As with anything new, there is a learning curve to testing and applying web accessibility. Just like we don’t expect a baby to know how to type just because we hand him a laptop, we don’t expect business owners to know how to test for web accessibility just because they have a website. To help you avoid common website accessibility mistakes, here are a few things we recommend not doing. These recommendations will save you time and money as you work towards providing an accessible website for everyone.
Automated web accessibility testing tools
Automated testing tools are a valuable resource. However, we strongly encourage you not to rely solely on automated testing because it has its limitations and cannot test for everything. For example, an automated test cannot test for alternative text accuracy, closed captions (presence and accuracy), descriptive link text, or keyboard navigation. These elements and many others will always require manual testing.
Let’s compare automated web accessibility testing tools to automated piano learning. There are numerous apps available to help you learn how to play the piano. Most piano learning apps will tell you when you hit the wrong note and let you know if you play notes using the correct rhythm. While these features are great, the apps still miss some of the important instructions a real teacher will show you.
Piano learning apps cannot see if your posture or finger positions are correct. An app cannot tell you if you are an auditory, visual, or kinesthetic learner disallowing it to personalize your lessons as a real piano teacher would. Unlike a real piano teacher, an app cannot stop you from practicing the same mistake. A real piano teacher will give you a personalized solution to correct your mistake with the fastest, least painful way possible.
Similarly, if the fastest, least painful (cost-efficient) way to an accessible website is what you need, including manual testing in your accessibility process is imperative. Accessibility is about real people. Just like only a real piano teacher can access your skill level and make corrections, only a real person can validate the true accessibility of your business website.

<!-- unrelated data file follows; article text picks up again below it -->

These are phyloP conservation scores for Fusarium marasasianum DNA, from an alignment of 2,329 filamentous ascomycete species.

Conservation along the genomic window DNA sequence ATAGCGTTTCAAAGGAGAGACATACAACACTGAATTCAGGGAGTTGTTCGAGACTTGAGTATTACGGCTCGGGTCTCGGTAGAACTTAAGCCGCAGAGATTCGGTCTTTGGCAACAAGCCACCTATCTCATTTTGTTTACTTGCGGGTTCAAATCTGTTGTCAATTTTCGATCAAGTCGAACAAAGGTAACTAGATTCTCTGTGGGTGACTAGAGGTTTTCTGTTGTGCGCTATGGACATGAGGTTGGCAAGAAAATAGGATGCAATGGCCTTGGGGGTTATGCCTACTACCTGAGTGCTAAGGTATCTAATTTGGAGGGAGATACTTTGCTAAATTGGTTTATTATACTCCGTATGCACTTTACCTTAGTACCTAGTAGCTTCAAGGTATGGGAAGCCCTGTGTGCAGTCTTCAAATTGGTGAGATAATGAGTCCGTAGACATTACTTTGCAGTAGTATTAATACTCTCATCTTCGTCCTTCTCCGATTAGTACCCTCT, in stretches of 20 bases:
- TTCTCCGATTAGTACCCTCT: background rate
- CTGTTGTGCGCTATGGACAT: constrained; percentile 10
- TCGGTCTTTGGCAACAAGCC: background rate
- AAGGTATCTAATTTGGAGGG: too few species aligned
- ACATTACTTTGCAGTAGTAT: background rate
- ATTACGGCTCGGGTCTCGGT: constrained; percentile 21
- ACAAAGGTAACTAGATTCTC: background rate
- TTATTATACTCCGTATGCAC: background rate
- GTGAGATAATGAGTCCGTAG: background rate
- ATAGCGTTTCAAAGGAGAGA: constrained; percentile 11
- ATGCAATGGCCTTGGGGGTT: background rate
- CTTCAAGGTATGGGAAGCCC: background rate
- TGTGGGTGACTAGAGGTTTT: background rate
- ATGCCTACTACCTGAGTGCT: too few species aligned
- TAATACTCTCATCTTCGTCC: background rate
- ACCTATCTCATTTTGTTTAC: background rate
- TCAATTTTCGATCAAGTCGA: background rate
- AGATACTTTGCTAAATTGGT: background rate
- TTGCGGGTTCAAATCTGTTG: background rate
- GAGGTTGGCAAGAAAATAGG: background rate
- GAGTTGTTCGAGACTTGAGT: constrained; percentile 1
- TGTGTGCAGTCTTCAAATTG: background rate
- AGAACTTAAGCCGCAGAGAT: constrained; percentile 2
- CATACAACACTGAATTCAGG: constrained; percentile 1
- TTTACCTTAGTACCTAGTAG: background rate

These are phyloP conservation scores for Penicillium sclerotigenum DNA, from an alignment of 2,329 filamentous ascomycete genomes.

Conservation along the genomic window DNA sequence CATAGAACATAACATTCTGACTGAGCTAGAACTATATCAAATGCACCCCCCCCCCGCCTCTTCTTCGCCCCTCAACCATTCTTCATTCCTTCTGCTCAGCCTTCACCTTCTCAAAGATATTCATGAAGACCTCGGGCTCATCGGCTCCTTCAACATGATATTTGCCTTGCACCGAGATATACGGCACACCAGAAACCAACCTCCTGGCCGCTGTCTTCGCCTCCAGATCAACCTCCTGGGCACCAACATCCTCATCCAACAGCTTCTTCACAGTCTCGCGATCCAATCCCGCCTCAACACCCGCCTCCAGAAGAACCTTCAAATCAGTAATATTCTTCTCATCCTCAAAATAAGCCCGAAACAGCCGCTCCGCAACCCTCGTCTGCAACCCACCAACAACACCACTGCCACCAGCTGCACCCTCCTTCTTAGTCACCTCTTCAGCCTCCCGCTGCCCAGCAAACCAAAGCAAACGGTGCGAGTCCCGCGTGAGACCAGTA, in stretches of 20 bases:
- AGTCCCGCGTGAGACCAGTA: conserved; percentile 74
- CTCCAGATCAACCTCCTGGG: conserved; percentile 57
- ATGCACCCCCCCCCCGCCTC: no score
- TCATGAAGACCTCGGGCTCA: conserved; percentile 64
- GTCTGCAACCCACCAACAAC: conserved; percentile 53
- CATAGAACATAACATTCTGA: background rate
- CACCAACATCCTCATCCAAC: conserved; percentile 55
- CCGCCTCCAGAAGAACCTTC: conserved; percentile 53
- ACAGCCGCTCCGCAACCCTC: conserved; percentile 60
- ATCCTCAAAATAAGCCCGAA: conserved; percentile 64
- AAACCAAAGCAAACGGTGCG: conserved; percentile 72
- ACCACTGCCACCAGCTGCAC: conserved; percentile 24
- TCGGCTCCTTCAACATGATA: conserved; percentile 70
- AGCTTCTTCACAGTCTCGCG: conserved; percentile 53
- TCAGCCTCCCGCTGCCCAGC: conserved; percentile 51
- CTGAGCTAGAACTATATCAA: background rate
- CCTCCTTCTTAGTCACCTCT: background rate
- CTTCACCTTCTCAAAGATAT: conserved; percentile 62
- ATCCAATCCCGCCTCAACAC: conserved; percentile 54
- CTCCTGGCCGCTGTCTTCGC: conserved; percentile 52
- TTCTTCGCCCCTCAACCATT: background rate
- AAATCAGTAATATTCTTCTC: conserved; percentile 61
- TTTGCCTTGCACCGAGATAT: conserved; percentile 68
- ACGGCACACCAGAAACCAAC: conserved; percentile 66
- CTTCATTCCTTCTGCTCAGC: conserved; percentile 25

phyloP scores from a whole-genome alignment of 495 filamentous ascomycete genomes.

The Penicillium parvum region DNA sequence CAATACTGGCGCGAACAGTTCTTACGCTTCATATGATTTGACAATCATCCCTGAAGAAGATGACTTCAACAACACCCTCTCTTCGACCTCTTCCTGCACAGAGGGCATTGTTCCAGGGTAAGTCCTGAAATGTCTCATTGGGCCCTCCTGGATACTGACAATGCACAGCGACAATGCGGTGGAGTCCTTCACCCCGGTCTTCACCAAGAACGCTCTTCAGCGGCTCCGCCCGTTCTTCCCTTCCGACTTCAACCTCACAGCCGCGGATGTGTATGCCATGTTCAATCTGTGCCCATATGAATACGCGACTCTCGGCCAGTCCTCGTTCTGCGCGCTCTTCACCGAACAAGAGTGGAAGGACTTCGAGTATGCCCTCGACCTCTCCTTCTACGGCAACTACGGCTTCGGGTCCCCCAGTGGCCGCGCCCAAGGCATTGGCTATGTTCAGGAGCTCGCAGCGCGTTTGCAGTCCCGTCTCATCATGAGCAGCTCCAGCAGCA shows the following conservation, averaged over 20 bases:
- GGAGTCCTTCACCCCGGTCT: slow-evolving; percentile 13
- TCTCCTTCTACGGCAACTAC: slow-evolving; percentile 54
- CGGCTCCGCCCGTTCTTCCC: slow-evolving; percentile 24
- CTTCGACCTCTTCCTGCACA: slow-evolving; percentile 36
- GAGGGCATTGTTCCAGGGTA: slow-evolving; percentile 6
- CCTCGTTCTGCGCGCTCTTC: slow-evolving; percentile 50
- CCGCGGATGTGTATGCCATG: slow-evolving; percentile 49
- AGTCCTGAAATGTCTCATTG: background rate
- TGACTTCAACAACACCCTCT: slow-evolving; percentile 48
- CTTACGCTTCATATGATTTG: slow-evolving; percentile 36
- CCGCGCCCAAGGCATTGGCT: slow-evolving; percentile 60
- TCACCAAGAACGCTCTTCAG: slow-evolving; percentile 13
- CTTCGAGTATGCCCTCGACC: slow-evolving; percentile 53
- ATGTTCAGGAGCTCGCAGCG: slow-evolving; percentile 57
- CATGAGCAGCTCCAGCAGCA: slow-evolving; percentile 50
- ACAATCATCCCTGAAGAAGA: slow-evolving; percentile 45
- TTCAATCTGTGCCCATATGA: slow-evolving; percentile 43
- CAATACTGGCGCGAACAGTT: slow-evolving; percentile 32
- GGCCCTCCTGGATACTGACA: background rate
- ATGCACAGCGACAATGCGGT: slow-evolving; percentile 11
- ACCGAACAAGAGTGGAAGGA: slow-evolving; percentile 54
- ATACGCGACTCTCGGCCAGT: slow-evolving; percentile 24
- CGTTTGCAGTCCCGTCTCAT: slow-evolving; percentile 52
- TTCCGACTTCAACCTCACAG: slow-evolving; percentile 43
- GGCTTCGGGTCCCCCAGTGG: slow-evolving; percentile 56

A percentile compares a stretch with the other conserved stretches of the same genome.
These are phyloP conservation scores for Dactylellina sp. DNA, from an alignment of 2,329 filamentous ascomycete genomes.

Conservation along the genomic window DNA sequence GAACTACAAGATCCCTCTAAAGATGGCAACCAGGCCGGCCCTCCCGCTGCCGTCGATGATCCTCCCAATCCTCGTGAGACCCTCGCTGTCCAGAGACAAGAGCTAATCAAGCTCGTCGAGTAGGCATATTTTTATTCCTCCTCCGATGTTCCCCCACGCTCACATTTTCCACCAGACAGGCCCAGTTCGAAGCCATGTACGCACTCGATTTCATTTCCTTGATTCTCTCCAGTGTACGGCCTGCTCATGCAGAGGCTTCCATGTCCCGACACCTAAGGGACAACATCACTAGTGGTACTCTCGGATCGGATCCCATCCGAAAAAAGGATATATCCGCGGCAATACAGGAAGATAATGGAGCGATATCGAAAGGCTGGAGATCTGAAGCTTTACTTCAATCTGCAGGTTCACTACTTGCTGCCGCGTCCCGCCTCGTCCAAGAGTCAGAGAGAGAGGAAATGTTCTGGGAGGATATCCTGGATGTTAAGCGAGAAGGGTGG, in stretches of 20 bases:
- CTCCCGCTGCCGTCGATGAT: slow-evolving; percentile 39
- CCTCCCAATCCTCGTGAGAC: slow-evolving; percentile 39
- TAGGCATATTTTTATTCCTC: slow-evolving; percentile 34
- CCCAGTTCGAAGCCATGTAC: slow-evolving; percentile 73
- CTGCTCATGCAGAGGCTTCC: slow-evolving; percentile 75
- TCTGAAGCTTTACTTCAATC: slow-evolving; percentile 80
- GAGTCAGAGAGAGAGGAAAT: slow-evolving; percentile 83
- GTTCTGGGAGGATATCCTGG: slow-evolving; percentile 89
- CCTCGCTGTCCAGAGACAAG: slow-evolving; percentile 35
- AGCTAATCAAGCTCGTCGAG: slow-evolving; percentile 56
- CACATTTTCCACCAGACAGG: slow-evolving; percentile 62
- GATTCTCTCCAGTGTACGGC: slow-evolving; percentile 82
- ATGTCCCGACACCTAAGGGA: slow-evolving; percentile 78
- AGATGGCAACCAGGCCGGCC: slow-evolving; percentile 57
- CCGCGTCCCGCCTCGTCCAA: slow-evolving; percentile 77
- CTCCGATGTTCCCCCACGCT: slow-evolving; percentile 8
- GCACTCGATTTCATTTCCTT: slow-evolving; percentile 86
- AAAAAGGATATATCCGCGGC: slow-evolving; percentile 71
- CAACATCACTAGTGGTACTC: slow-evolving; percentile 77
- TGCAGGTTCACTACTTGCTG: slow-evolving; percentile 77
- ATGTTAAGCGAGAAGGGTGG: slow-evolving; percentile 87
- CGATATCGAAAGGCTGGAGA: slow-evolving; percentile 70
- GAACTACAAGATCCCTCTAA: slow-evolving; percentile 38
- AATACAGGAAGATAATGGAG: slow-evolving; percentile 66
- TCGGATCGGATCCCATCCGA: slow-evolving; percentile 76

As we mentioned, automated web accessibility testing tools are valuable and have their place in accessibility testing. For example, an automated web accessibility test will detect if a link’s focus effect is present in the page styles declared within the cascading style sheet (CSS). However, an automated test cannot test if you can actually access the link. Often, websites will use pop-ups that do not allow you to focus on the content using only the keyboard. When it comes to keyboard focus, only a complete manual test will allow you to detect an accessibility barrier.
Automated web accessibility testing is also a great resource for finding empty headings, empty links, and text styled with absolute styles rather than relative styles, which is required for text-zoom (although it cannot detect if text-zoom results in truncated text). They are also very useful for large websites. If your website consists of hundreds of pages, it will definitely speed up the process of finding obvious errors on pages you may have overlooked.
We recommend performing manual web accessibility testing and then use an automated web accessibility tool to help you catch the simple things you may have missed and to avoid website accessibility mistakes. Using both techniques along with disabled user testing will provide the best accessibility testing results.